Thursday, February 09, 2006

Interesting Comparison of Jesus and Muhammad

I read the blog, DESIRING GOD, for the first time this evening, and the first post I read was a comparison of Jesus and Muhammad and what it means to follow each one. I found it fascinating, and I would love for anyone with more Biblical knowledge and understanding than I have to comment on this. Here are some exerpts:
The work of Muhammad is based on being honored and the work of Christ is based on being insulted. This produces two very different reactions to mockery. . . . If Christ had not been insulted, there would be no salvation.
I've never looked at Christianity as being based on insults. It continues:
Most Muslims have been taught that Jesus was not crucified. One Sunni Muslim
writes, “Muslims believe that Allah saved the Messiah from the ignominy of
crucifixion.”1 Another adds, “We honor [Jesus] more than you [Christians] do. . . . We refuse to believe that God would permit him to suffer death on the cross.”2 An essential Muslim impulse is to avoid the “ignominy” of the cross.
So Muslims feel that they honor Jesus more than Christians do?
Some scriptural background is given for the basis of mockery in Christianity.
“Blessed are you when others revile you and persecute you and utter all kinds of
evil against you falsely on my account” (Matthew 5:11). During his life on earth
Jesus was called a bastard (John 8:41), a drunkard (Matthew 11:19), a blasphemer
(Matthew 26:65), a devil (Matthew 10:25); and he promised his followers the
same: “If they have called the master of the house Beelzebul, how much more will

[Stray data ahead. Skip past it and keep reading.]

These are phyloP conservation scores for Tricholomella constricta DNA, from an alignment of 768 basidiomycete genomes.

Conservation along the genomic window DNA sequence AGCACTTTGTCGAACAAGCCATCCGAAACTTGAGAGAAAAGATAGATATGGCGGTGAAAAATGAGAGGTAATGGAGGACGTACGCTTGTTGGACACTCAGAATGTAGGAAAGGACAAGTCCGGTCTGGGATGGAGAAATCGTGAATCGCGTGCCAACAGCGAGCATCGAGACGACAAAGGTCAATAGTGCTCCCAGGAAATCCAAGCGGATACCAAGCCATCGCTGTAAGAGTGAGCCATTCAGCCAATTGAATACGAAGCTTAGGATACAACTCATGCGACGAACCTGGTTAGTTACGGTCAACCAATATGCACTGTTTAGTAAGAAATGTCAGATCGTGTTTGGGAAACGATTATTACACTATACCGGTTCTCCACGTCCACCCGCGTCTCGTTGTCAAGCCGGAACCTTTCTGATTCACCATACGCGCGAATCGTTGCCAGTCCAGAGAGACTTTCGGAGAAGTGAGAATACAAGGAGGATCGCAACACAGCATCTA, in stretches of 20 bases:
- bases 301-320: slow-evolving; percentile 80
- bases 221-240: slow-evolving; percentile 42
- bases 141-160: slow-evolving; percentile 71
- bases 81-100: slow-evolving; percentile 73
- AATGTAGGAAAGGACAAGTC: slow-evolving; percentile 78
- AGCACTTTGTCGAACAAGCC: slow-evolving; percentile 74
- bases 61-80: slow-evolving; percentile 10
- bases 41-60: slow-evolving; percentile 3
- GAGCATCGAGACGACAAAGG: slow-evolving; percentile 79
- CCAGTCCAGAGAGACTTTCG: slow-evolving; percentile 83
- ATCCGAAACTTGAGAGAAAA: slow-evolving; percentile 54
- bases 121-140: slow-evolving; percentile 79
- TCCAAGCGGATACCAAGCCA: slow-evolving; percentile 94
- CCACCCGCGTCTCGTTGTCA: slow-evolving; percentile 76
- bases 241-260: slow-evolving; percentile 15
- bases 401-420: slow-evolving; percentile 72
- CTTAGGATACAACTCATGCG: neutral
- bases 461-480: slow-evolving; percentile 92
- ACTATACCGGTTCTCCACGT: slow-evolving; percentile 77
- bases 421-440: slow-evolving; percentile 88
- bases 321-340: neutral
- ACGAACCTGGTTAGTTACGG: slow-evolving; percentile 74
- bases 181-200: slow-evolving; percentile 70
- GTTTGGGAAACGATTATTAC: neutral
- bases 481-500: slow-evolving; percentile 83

they malign those of his household” (Matthew 10:25). . . .
Read on.

The caricature and mockery of Christ has continued to this day. Martin Scorsese
portrayed Jesus in The Last Temptation of Christ as wracked with doubt and beset with sexual lust. Andres Serrano was funded by the National Endowment for the Arts to portray Jesus on a cross sunk in a bottle of urine. The Da Vinci Code portrays Jesus as a mere mortal who married and fathered children.

How should his followers respond? On the one hand, we are grieved and angered. On the other hand, we identify with Christ, and embrace his suffering, and rejoice in our afflictions, and say with the apostle Paul that vengeance belongs to the Lord, let us love our enemies and win them with the gospel. If Christ did his work by being insulted, we must do ours likewise. . . . It means that a religion with no insulted Savior will not endure insults to win the scoffers.

So what do you think? Read the entire article. I started to quote more of it here, but I think it's important to read the whole post.

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